The Golden Ak Ilbirs – aka Uncia uncia … aka Bars … aka Snow Leopard.

December 31st, 2015 Sections: Animals, Economy
The Snow Leopard 10 som gold coin

The Snow Leopard 10 som gold coin (Photo: The National Bank of Kyrgyzstan)

The world’s numismatists were given a surprise Christmas Present last Friday, when Kyrgyzstan issued the latest in its series of commemorative coins.

It’s a gold coin depicting one of the most majestic beasts to road this small country’s mountain ranges … the Snow Leopard, (Ak Ilbirs in Kyrgyz, or Uncia uncia in Latin).

Although it is meant as a collectible item, it actual legal tender here in Kyrgyzstan and can be used to settle bills, paying for goods and service, but with a face value of just 200 som, it’s hard to imagine anyone trying do so.  After all, you’d have to part with 64950 som (that’s about USD865) to buy one from the National Bank … and it’s price on the market may well go up if collectors rate it highly.

That might just happen … some of the 57 coins issued by Kyrgyzstan since 1995 have received considerable acclaim over the years, even winning prizes in international competitions in 2010 and 2013, and there is no reason why this one shouldn’t do likewise.  Indeed, there are a number of special features why it probably will.

Firstly, it is minted in gold – almost pure gold (Au 999º) … almost 16 grams of it … measuring some two and a half centimeters in diameter (making it one of the largest gold coins produced by the Republic – which obviously has an impact on the price) … and with two small diamonds (just 0.09 carat each) inlaid as the ‘eyes’.  This last feature has been picked up by a number of websites as they have written about the issue.

Since 1995, Kyrgyzstan has issued just 4 such gold coins: the first in 1995 to commemorate the 1000th Anniversary of the Manas Epic, the second to commemorate the 3000th Anniversary of the city of Osh, and the third to mark the 200th Anniversary of the birth of Kurmandjan Datka – the Queen of the Alai.

Secondly, it;s a limited edition issue – just 1000 coins have been minted in all – so there is a ‘rarity’ value.

Obverse side of the coin (Photo: )

Obverse side of the coin (Photo: The National Bank of Kyrgyzstan)

The fine artwork is also an attraction, with one side of the coin depicting a portrait of the animal ringed by an inscription and a traditional elements of Kyrgyz decoration – with the obverse side exhibiting a stylized depiction of petroglyph symbols combined with the State Seal, (or Gerp).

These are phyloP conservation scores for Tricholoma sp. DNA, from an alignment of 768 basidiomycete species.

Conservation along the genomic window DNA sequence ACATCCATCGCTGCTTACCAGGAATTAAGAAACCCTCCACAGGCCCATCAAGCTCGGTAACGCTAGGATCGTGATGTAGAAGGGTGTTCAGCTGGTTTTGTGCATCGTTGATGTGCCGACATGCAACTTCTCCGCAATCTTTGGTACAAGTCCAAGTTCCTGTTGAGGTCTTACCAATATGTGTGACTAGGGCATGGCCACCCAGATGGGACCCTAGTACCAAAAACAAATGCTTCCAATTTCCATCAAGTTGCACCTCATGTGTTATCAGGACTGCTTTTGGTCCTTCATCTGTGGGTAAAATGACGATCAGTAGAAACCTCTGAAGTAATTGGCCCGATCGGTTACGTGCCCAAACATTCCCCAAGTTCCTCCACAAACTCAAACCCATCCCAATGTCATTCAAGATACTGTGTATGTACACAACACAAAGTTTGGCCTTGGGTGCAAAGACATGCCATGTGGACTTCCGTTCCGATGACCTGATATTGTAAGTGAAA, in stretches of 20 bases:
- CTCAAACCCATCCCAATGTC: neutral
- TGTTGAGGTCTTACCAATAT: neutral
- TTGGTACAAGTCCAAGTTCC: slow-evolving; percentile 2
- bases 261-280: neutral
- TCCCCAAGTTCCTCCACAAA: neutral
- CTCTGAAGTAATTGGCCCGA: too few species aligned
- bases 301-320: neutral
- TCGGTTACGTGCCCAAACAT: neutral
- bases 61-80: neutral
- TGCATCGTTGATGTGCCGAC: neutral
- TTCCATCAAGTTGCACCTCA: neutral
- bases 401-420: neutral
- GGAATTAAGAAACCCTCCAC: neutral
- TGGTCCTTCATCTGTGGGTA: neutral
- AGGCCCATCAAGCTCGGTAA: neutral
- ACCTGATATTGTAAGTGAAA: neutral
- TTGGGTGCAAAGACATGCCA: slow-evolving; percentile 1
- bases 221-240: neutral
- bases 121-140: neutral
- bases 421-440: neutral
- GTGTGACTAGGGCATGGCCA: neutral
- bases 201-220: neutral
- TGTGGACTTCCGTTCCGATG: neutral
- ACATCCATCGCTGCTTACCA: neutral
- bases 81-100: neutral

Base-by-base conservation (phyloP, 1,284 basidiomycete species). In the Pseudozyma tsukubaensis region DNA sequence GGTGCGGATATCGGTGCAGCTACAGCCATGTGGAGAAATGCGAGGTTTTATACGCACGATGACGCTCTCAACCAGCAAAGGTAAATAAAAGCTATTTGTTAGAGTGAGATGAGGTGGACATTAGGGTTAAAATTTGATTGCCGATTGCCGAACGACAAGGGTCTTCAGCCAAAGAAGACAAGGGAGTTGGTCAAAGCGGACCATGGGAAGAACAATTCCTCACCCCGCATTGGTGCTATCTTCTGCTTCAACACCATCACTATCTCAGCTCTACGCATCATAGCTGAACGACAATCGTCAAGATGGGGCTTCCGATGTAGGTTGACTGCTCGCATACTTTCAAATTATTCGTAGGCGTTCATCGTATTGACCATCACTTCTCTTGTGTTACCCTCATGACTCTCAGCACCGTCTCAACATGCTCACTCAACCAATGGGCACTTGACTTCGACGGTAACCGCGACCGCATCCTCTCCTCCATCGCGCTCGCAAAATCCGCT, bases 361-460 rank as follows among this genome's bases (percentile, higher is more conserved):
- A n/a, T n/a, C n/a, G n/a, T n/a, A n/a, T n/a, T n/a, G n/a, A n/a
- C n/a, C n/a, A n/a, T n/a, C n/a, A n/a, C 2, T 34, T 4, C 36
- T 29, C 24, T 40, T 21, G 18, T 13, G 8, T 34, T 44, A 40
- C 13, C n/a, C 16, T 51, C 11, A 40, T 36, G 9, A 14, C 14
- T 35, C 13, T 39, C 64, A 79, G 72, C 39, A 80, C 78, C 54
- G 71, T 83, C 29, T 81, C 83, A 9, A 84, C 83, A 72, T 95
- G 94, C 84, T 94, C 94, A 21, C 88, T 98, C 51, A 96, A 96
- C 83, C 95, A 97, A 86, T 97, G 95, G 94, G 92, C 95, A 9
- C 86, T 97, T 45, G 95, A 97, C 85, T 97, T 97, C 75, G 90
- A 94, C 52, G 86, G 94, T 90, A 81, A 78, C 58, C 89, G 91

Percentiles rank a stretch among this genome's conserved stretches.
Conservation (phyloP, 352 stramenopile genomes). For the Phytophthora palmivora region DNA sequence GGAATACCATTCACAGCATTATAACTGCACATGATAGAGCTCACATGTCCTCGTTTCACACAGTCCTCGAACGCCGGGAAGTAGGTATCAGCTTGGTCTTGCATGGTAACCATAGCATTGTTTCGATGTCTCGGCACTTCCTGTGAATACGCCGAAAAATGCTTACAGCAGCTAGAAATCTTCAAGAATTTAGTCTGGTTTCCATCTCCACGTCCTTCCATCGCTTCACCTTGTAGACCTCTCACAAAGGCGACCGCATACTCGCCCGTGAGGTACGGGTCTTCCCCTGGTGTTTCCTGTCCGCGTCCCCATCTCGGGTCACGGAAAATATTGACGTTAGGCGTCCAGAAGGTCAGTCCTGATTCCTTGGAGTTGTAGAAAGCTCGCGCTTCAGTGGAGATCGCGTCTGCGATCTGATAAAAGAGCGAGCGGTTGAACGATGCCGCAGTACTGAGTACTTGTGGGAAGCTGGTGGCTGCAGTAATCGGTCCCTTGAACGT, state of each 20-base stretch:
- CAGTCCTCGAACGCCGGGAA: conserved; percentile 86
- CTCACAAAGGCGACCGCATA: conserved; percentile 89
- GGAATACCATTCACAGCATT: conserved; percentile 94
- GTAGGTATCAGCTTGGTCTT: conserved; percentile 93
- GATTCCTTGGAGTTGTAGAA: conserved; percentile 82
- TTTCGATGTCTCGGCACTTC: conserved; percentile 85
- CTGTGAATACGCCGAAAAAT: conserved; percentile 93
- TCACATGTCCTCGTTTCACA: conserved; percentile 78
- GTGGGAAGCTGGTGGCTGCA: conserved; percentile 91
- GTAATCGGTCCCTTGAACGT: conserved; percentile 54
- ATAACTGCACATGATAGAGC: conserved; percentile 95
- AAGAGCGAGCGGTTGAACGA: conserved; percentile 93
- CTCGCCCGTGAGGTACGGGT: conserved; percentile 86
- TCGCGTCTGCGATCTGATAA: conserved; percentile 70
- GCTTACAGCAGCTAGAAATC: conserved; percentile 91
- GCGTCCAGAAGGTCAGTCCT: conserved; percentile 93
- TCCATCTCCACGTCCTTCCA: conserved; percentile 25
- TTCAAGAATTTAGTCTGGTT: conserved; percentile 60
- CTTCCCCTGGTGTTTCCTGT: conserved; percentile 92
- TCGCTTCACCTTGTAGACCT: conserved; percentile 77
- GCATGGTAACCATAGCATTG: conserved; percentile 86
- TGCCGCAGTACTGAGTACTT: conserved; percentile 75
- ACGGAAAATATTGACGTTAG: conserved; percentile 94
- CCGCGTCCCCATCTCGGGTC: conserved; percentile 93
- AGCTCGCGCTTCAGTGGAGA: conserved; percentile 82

Then there is the ‘quality’ which is officially described as “Proof” – which is more colloquially referred to as ‘Mint Condition’ – ‘untouched by human hand’ – and to keep it in that condition, it is sold in an acrylic casing.

That’s not forgetting the theme – one of the endangered animals featured in the Kyrgyz Red Data Book that is often cited as a symbol of the mountainous republic.

The Snow Leopard has actually had a good year in terms of positive publicity, with striking photographs and video being released and considerable efforts being made by scientific research institutions dedicated to protecting and preserving the species.

In fact, Kyrgyzstan has issued another coin dedicated to this rare and remarkable ‘big cat’ – the other being a silver 10 som coin issued as part of a series dedicated to endangered species back in 2013.

As such it might be a considered a good investment as well an idea for a gift and a valuable addition to a collection.

Kyrgyzstan doesn’t have its own mint, (which is well beyond the resources of a small country to finance both in therms of setting up a Mint – with the latest, specialist technology and equipment – and also to operate), so when it is decided to issue such commemorative coins, the work has to be contracted out to a special plant.  This year, (2015), the National Bank, (as the sole body authorized in Kyrgyzstan to issue banknotes and coins), has issued some seven commemorative coins, the other six being:

  • a silver 10 som coin featuring the Kyrgyz National ‘game’ of Kyz Kumai;
  • a Melchoir (an alloy of copper and nickel) 5 som coin also featuring Kyz Kumai;
  • a silver 10 coin with enamel inlay featuring a Bustard as another in the series featuring endangered species;
  • a silver 10 som coin  (with colour printing and a hologram) issued to commemorate the 70th anniversary of the end of the Great Patriotic War, (the Second World War);
  • a silver 10 som coin with a printed pad to mark the establishment of the Eurasian Economic Union;
  • a silver 10 som coin featuring the Tamga which was a symbol of the ancient Kyrgyz Kaghanate.

Next year, it is planned to issue eight new commemorative coins.

These Ak Ilbirs coins were manufactured in Lithuania.  That, however, was just the last stage in a complex process of design and preparation when the design may change considerably from the initial concept … as input, (advice and opinions), is sought from a wide variety of sources on the composition and materials used – before the final design is approved by the Board of the National Bank.

Each coin comes with a ‘certificate’ – as a document of authentication and, as well as the acrylic case, is placed in a special wooden box.


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